European cruises are generally very port-intensive, because the ports in various countries are relatively close together, thus allowing more time on shore. It's a good thing, too, because most European ports have a lot more interesting things to see than a southern Caribbean itinerary, for example. This particular sailing is a bit unusual in that four of the 13 days are at sea, which will give us time to recharge the batteries (of our bodies and our cameras) after some highly active touring.
Some people might question the wisdom of seeing Europe by cruise ship instead of taking a land vacation, and admittedly it can be a challenge to see Paris, Nice, Florence, Venice, or other great cities during a one-day stop. But for a person like me -- basically a somewhat lazy traveler -- it's perfect. We unpack, settle into our temporary "home," and let our "home" move around the continent. I don't have to worry about hotel reservations, transportation (whether by train, rental car, etc).
I also like it because I'm not constantly faced with decisions to make about everything from where to eat, to where to find a bathroom. And the true luxury is not paying the costly expenses of a land vacation in Europe. True, a cruise may only give you the appetizer version of what the various countries in Europe have to offer -- but like a cocktail party, if you stuff yourself on enough great appetizers, you can walk away satisfied.
Others might use these appetizers to help them decide where they would like to spend more time on a later land vacation for the full meal.
Speaking of meals...This evening we had our first dinner in the Constellation's San Marco Dining Room. In keeping my expectations of Celebrity after my last two cruises with them, the food and service were excellent. The service staff is professional, attentive and friendly. Of the three Millennium-class ships we've sailed (the Millennium, Summit, and now the Constellation), the Constellation's San Marco Dining Room was the least appealing to my uneducated and often questionable taste in interior design. This is somewhat odd since the physical layout of each is almost identical, but the San Marco doesn't seem to have the same warmth as the sister ships' dining rooms.
After a surprisingly busy day at sea crossing the English Channel, we awoke in the port of Zeebrugge, Belgium. Zeebrugge is a busy harbor for cargo vessels, trans-channel ferries and passenger shipping. For the cruise ship passenger, it's the starting point for touring the cities of Brugge, Ghent, Brussels or Antwerp.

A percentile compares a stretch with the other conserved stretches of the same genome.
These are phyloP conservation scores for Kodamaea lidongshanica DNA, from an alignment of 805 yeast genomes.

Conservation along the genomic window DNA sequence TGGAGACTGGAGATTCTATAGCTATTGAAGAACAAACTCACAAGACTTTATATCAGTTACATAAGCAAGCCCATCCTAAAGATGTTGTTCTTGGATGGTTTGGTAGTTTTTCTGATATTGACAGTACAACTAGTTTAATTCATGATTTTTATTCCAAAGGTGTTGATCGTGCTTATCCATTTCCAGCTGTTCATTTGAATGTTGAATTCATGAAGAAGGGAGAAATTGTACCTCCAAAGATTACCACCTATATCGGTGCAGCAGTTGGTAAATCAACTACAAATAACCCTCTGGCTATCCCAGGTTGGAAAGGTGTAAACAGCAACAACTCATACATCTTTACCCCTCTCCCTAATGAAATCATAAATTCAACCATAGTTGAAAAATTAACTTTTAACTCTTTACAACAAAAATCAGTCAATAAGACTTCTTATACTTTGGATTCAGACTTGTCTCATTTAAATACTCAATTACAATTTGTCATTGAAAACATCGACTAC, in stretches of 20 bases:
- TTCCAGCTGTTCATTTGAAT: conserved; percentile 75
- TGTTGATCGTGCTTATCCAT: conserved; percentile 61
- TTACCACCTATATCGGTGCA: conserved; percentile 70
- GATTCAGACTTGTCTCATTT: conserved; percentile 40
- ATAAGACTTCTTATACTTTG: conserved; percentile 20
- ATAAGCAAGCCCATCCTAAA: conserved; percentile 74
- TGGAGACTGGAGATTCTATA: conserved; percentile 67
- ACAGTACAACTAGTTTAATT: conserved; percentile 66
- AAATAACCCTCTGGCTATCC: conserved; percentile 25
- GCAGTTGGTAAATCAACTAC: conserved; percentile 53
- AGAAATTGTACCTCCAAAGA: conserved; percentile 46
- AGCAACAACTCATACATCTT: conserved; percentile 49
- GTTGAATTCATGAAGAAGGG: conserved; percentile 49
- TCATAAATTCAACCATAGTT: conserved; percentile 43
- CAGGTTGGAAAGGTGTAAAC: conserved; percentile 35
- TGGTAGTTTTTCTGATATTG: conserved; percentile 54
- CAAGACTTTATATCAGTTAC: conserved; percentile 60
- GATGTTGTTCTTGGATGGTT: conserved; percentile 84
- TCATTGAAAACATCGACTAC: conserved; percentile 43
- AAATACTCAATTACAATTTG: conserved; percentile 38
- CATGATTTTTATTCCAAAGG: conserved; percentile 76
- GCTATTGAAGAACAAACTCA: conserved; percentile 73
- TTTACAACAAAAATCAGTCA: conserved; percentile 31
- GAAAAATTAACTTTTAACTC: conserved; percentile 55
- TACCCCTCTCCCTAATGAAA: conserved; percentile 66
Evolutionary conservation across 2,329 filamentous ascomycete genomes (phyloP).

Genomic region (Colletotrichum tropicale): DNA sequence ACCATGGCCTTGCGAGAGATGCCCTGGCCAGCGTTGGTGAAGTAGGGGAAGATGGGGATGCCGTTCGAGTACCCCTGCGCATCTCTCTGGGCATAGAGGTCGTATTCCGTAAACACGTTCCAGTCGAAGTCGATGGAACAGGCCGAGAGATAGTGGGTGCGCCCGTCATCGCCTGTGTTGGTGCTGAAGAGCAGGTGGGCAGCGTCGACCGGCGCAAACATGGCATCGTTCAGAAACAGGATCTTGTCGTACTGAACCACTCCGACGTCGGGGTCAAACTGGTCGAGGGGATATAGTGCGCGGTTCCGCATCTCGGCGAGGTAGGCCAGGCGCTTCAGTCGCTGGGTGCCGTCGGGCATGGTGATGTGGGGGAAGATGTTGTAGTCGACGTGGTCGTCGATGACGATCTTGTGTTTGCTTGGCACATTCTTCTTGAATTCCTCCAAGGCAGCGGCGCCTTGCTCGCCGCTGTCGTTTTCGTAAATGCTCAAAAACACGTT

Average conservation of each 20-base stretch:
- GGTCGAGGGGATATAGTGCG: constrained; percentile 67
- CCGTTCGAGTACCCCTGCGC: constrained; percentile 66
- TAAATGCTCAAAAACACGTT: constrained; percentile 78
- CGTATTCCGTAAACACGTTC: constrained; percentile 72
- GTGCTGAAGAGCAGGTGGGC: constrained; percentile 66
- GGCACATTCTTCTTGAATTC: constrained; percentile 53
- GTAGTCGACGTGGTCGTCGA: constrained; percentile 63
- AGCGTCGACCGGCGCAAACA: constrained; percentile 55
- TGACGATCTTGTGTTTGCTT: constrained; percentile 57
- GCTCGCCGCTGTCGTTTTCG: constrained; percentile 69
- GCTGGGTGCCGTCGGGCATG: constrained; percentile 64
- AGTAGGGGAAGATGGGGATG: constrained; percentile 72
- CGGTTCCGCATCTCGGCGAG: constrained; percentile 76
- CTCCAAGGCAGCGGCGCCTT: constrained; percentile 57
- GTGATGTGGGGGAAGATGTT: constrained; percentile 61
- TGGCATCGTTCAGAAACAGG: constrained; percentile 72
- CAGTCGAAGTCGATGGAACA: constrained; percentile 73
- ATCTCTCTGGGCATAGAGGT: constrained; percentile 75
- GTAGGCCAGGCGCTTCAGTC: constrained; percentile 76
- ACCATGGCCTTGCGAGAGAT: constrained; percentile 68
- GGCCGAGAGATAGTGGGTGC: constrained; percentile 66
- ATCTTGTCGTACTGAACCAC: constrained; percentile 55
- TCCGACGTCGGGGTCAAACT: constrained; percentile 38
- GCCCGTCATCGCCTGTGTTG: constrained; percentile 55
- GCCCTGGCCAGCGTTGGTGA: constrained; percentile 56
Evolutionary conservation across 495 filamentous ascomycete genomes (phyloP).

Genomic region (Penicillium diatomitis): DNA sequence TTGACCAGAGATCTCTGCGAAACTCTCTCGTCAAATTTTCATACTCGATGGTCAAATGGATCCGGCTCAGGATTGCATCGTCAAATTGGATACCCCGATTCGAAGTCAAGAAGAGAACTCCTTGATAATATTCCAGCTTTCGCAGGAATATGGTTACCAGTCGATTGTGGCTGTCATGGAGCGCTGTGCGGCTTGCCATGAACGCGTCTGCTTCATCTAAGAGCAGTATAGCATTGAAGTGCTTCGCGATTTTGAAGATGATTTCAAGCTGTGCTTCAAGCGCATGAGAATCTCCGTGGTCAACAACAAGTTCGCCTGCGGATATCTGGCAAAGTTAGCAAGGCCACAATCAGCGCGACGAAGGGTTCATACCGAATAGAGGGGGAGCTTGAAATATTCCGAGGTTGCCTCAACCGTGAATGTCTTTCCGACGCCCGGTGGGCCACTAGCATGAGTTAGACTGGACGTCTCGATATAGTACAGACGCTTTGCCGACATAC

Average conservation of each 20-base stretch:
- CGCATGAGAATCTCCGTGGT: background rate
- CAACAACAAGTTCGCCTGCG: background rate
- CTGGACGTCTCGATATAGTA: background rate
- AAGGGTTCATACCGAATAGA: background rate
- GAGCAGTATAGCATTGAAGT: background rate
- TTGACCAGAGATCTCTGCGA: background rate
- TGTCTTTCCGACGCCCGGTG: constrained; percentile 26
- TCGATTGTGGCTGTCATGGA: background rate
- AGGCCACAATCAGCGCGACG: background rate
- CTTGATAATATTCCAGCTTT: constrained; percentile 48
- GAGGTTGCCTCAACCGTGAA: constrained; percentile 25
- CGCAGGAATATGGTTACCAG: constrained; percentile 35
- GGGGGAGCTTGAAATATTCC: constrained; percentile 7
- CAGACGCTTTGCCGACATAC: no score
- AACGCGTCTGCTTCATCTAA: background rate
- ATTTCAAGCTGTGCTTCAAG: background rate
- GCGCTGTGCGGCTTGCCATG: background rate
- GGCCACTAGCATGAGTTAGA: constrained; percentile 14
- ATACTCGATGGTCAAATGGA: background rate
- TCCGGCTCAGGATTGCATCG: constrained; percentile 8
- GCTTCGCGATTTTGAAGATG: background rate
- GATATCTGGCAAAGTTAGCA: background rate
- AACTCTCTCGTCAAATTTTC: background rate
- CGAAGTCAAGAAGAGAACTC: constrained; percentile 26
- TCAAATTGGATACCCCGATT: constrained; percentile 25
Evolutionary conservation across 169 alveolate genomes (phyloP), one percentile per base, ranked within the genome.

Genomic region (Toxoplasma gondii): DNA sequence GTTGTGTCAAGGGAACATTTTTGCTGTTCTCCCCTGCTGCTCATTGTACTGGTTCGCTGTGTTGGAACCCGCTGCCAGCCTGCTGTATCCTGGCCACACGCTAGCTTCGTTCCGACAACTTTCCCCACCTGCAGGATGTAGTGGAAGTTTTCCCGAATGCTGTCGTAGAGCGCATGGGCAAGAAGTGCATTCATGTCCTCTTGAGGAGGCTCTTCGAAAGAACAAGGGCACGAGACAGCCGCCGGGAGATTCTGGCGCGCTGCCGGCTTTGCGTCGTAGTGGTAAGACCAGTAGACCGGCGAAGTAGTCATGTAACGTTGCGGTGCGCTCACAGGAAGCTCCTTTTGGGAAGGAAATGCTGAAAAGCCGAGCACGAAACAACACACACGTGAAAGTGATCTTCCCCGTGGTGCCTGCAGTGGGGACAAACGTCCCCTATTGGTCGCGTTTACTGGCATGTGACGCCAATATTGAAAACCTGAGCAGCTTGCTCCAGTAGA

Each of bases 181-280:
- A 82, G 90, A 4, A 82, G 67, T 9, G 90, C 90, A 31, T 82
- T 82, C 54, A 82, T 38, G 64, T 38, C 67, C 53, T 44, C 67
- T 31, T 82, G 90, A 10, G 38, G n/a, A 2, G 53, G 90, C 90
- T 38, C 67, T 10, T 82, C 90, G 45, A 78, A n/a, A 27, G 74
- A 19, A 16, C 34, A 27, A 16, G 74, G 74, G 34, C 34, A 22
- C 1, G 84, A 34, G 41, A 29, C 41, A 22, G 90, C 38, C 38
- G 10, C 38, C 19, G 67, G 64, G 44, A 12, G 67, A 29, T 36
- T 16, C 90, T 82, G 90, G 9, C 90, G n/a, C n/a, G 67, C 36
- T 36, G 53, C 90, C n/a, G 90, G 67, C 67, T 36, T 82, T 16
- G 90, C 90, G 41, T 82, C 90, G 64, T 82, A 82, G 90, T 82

I had originally planned to take the ship's tour to Antwerp, which is about a 90-minute bus ride. The plan called for me to torture Mrs. Kuki as we watched master diamond-cutters working their magic on stones, with her knowing full well we weren't going to buy anything.
But the magic of CruiseMates' worldwide readership changed our plans. Prior to our departure, we got an e-mail from Brigitte, a member of the CruiseMates community who lives in the region. She kindly offered to meet us at the ship and take us for a tour of the area. We can think of no better way to experience a destination than by seeing it through the eyes of a local, so we happily accepted.
Brigitte first took us to the historic city of Brugge, known as the "Venice of the North," with medieval canals and bridges running throughout the city. While there are no gondoliers paddling through the canals, there are plenty of very popular boat tours.. We spent our time enjoying this lovely city on foot. The city, which has the feel of a small gothic village, combines the beauty of its historic architecture with some very modern shopping, including the lace and chocolate for which Belgium is famous. Along the way are many cafes, where you can grab a drink or a meal and re-energize. We also visited Our Lady's Church, near the center of Brugge, which houses Michelangelo's marble Madonna and the 15th-century tombs of the Dukes of Burgundy.
If you're not lucky enough to have Brigitte as your personal guide, Brugge is easy to get to on your own. Celebrity offered a free shuttle to the train station, where you can take a 20-minute train ride to Brugge; taxis at the pier would also take passengers to Brugge for 40 Euros, or about $40. And of course there is always the ship-sponsored excursion for those who feel more comfortable with a tour group.
We can't thank Brigitte enough for giving us her day, her knowledge of the area, and sharing her charm with us. As a result of CruiseMates' arms reaching around the world, we were able to meet a wonderful new friend, and spend a simply delightful day in Belgium.